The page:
UC San Diego’s lowest meal plan for this year and next year offers students about 10 meals per week, meaning that they may be eligible for CalFresh.
UCSD and UC Riverside also provide campus food pantries.
UCSD’s food pantry, which saw 19,938 visits during the 2017-18 academic year, is available to all undergraduate and graduate students. In 2018, UC Riverside’s food pantry saw 5,906 visits from both undergraduate and graduate students.
In the spirit of “putting students first,” UCSD Housing, Dining and Hospitality, or HDH, annually donates $111,150 of the funds it receives from its contract with Coca-Cola to the campus’ basic needs efforts, according to UCSD spokesperson Christine Clark. This initiative will continue through fall 2023.
HDH is currently working to establish basic needs resources for students suffering from food insecurity, as well as an emergency meal program that will be available to all registered UCSD students.
In a similar attempt to combat food insecurity, UC Riverside provides a program that allows students to donate money to their food-insecure peers at campus stores.
The campus is also working on a cross-campus collaboration called “Swipe Out Hunger,” which converts unused meal swipes into money for students who are food-insecure.
Additionally, UC Riverside is currently building a student kitchen that will be used to teach food-insecure students how to cook on a low budget.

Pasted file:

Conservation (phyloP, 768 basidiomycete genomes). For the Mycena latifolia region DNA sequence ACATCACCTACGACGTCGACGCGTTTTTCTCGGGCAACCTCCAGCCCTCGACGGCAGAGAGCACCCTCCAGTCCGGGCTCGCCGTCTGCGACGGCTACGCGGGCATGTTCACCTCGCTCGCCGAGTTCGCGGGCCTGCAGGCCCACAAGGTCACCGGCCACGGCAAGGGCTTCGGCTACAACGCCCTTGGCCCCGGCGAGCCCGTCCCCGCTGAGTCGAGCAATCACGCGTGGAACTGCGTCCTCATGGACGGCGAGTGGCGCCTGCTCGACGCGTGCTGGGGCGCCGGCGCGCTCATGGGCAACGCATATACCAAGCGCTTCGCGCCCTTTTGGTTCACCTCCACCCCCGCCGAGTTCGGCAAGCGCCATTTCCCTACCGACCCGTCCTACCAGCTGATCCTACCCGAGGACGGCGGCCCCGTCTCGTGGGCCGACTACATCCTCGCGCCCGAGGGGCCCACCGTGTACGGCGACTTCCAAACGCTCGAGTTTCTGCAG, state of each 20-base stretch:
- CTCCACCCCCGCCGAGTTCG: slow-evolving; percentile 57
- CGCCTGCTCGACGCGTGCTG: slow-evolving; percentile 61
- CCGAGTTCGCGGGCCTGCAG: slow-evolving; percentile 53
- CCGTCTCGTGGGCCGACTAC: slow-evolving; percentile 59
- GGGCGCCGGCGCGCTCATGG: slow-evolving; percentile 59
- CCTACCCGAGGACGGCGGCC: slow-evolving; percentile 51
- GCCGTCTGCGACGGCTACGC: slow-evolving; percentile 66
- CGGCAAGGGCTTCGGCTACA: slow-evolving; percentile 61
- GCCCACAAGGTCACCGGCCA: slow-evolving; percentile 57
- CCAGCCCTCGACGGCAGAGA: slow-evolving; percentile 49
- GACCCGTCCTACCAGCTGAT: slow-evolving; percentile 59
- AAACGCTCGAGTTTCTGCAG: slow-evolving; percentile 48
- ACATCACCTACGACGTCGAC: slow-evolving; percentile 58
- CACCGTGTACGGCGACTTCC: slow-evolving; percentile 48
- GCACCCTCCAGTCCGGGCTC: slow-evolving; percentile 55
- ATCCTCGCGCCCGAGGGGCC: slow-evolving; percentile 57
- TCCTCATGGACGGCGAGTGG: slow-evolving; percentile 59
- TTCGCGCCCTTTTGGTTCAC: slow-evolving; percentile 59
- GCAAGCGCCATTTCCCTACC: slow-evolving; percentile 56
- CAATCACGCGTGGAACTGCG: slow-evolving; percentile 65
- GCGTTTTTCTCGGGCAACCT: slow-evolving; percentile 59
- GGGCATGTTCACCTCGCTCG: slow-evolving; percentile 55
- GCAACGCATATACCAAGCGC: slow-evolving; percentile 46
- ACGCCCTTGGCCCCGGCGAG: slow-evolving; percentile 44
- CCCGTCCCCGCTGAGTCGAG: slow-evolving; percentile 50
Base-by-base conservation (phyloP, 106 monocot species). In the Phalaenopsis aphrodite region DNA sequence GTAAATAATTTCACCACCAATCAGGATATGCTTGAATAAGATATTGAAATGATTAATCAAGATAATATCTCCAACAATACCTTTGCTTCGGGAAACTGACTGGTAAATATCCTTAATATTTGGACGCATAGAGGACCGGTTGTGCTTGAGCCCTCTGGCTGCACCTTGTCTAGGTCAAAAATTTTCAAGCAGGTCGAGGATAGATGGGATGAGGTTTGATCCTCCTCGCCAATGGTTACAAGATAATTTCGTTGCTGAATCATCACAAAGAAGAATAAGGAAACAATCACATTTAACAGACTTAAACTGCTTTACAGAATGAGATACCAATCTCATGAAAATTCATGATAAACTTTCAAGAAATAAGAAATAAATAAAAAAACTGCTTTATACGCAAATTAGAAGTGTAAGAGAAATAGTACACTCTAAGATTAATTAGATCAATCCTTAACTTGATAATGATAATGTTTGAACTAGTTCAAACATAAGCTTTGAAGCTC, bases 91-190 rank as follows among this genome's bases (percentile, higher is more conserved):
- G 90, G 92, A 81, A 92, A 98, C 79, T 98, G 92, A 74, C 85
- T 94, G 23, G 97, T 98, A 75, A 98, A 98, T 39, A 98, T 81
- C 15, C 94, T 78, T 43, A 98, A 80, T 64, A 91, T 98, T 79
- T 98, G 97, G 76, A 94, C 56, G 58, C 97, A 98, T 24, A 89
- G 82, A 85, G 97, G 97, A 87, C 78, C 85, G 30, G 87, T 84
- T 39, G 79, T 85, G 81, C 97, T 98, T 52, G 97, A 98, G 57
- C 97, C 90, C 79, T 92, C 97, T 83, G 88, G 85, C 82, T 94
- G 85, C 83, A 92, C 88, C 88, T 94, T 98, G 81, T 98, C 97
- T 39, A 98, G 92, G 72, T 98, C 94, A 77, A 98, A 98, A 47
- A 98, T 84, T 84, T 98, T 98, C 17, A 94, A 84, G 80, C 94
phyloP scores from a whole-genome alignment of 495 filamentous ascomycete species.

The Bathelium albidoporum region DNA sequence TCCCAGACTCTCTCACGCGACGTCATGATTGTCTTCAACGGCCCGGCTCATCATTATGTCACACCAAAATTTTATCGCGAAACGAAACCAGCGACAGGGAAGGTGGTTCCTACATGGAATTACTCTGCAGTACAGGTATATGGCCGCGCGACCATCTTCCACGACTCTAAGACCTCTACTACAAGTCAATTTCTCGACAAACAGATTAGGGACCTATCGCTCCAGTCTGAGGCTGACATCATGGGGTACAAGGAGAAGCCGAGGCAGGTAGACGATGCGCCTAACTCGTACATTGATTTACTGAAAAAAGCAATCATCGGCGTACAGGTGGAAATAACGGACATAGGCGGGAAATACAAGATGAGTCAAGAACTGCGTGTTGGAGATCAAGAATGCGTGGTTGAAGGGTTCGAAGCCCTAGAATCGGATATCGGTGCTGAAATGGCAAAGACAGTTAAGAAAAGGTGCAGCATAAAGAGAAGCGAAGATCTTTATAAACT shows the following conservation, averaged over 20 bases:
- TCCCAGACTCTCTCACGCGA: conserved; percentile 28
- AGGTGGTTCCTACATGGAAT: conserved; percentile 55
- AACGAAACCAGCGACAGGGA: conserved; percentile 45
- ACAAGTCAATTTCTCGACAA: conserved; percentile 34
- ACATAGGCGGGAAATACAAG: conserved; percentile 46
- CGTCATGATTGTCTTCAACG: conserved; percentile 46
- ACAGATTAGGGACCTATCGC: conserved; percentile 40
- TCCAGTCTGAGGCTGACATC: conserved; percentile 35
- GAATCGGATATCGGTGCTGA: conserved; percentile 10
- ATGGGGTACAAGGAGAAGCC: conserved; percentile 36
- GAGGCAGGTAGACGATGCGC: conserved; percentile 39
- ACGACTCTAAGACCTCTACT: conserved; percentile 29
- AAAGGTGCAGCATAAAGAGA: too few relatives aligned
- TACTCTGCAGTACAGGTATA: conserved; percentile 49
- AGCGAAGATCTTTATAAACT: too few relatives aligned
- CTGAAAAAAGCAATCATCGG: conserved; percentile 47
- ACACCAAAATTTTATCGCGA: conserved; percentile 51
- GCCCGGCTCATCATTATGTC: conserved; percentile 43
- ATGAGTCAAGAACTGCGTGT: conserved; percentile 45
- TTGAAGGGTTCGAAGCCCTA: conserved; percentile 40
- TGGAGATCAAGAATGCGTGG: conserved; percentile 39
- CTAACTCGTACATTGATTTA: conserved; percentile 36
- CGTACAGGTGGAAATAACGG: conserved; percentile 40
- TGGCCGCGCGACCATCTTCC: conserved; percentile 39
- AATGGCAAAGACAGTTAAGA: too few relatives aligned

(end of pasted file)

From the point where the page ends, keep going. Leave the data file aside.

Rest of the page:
“They’re here to fulfill their careers, their education,” said UC Riverside spokesperson Sandra Baltazar Martínez. “That’s what we want them to do.”
Back to campus: Looking forward
Similar to its sister schools, UC Berkeley has recently implemented changes and initiatives to combat the still-prevalent issue of food insecurity.
The 2019 ASUC elections resulted in the passage of the Basic Needs Referendum, which will expand assistance to students who are food-insecure, regardless of whether they are eligible for CalFresh, as well as students facing housing insecurity.
The referendum will also support the newly established Basic Needs Center, which will lose its only permanent source of funding from the UC system next year.
Cal Dining unveiled a new set of meal plans in mid-March for students living on and off campus, which will be implemented beginning fall 2019.
Under the new plans, students will have a choice between three meal plans instead of two.
The plans for students living on campus include the Blue Plan, which will still include 12 meal swipes per week; the Gold Plan, which will offer students 10 meal swipes per week; and the newly introduced Unlimited Plan, which will provide unlimited meal swipes.
These three plans will also include more flex dollars than the current plans, which, according to Canedo, could potentially disqualify more students from CalFresh.
Though there is much to be determined regarding the future of food insecurity, Hellerstein said the campus must make resources available to address this issue.
“It’s really impossible for me to imagine being hungry and an excellent scholar,” Hellerstein said. “The prevalence (of food insecurity) is dishonorable. It’s horrible.”